Climate Change

To face the climate crisis, trust and visibility are needed

6 September 2019 | Written by La redazione

Adopting habits with a lower environmental impact that are very visible also leads others to adopt them. A bottom-up action mechanism that can lead to large-scale transformations in our consumption.

It is not only the climate that is strongly influenced by feedback processes, even human behaviors are subject to this phenomenon, and could contribute to the fight against the climate crisis. A study by the University of Bologna, Georgia State University and Princeton University has explored cooperation for the sustainable management of local and global common goods.


Social pressure. From the results, it emerges that citizens are encouraged to take actions that are useful for the environment when their visibility is high at the local level: a knock-on effect that multiplies the spread of positive behaviors until they become “social norms”. Not only that, the researchers add: this bottom-up mechanism can expand to produce large-scale transformations and even influence international climate agreements. A person who installs solar panels on the roof of their home leads others to do the same and more people implement practices of this type, the more they are influenced, a cycle of peer pressure that feeds on itself until it reaches dimensions that are important and capable of establishing new rules even at the national level.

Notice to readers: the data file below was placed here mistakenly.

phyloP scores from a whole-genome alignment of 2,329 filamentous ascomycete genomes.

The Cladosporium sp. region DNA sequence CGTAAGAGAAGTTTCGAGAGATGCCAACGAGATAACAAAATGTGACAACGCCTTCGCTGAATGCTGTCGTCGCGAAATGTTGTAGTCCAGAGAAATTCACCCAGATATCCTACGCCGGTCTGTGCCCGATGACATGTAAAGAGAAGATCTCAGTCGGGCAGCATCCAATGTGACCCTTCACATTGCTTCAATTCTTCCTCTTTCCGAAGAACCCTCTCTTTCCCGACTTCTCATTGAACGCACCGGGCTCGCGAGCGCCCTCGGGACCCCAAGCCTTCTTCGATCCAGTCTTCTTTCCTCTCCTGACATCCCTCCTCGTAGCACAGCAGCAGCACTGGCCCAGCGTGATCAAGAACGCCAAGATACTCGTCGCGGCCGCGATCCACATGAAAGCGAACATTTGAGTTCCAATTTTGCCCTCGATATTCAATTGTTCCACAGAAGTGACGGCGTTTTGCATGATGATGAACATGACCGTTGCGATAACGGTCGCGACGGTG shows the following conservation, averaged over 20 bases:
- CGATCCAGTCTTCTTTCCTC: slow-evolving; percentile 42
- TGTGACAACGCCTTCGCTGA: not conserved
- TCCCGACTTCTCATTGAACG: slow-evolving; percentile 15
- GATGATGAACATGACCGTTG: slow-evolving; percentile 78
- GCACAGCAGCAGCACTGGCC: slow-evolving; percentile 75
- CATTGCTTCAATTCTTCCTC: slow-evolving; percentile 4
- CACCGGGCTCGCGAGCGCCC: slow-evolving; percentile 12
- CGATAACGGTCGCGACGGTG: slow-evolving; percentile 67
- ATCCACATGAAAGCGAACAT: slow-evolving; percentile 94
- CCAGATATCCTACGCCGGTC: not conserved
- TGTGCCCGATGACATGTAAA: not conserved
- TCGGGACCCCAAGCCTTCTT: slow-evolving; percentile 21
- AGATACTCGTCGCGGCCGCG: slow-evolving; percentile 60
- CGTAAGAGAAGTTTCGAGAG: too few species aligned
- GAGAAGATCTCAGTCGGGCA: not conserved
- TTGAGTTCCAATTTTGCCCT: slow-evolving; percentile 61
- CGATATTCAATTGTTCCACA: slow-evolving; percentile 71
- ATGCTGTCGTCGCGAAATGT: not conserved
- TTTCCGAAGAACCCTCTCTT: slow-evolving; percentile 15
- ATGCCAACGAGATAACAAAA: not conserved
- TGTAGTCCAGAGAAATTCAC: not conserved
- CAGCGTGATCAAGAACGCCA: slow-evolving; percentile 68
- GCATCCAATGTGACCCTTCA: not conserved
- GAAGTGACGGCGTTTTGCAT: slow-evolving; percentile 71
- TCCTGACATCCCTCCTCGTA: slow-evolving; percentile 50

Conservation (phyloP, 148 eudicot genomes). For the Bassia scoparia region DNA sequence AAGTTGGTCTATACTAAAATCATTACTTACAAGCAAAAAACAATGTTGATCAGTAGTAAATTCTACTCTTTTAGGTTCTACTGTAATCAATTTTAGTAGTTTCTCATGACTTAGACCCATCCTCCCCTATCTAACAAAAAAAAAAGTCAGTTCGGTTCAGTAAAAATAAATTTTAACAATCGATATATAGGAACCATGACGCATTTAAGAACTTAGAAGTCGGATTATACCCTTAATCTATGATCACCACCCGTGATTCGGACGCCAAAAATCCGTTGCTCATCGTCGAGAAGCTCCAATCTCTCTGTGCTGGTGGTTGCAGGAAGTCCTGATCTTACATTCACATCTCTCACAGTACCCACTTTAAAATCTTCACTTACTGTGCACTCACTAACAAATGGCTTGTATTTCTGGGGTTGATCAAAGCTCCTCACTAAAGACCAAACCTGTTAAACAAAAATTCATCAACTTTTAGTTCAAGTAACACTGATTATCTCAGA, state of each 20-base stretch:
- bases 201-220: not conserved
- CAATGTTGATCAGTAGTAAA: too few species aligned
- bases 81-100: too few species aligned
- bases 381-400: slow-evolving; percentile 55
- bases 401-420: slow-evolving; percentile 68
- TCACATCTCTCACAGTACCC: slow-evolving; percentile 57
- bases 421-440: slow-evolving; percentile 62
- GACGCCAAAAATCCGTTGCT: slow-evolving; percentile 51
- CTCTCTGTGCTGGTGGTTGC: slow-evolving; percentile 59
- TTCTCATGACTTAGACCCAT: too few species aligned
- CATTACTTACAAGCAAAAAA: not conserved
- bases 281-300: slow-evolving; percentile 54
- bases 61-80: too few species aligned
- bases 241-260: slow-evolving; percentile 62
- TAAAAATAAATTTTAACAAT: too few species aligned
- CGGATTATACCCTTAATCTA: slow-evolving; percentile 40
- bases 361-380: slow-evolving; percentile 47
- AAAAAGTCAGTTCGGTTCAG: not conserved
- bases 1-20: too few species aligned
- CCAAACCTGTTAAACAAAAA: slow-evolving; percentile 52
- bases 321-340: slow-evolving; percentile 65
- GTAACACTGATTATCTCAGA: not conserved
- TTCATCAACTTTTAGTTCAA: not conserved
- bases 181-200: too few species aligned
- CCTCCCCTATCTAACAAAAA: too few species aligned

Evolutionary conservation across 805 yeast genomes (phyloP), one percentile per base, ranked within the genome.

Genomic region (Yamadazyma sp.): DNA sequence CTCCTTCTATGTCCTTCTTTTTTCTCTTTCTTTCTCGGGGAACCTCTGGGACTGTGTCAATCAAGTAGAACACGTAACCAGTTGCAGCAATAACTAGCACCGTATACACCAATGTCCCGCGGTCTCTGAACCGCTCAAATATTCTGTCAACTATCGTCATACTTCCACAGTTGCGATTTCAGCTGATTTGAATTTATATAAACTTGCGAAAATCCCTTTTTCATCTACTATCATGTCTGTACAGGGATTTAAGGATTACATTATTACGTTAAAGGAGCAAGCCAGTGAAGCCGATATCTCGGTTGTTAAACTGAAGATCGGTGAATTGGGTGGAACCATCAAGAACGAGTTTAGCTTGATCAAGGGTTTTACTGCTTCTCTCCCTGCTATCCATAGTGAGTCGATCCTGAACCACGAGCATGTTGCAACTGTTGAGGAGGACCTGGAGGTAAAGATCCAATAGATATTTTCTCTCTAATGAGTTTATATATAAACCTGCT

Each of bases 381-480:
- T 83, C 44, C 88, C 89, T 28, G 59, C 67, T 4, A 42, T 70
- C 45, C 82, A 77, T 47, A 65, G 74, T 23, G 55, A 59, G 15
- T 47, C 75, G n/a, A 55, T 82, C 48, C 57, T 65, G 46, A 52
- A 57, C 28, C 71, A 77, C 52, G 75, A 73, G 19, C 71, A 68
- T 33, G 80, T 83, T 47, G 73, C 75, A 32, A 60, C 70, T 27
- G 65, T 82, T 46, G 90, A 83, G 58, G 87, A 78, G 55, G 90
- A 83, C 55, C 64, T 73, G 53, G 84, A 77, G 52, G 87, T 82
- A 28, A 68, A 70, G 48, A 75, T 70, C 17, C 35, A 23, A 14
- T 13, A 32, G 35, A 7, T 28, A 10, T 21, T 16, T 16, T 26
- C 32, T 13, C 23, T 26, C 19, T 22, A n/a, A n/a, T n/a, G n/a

It is not so simple. Things are slightly more complex and other factors come into play when it comes to implementing actions and behaviors, impulses to common actions for the fight against climate change is not at all simple, for at least two reasons: the benefits that derive from the virtuous behavior of a single actor – be it a person or a state – is also enjoyed by those who have not adopted the same behavior, and the effect of these benefits is not immediate, but will mainly influence future generations.


Please trust. Another fundamental element is trust. “In countries where the level of mutual trust is high – explains Alessandro Tavoni, a researcher at the University of Bologna among the authors of the study – the actions taken by individual citizens to reduce emissions are greater”, “This is because we expect that their fellow citizens, and perhaps also the citizens of other countries, will work in the same way to promote the common good “.

This process also works at national and international levels, where the announcement by a country or group of countries with significant actions to reduce emissions end up influencing other states, which in turn decide to take similar actions. An example comes from Ireland, which announced a few weeks ago that it is ready to raise the carbon dioxide tax up to 80 euros per ton of CO2.

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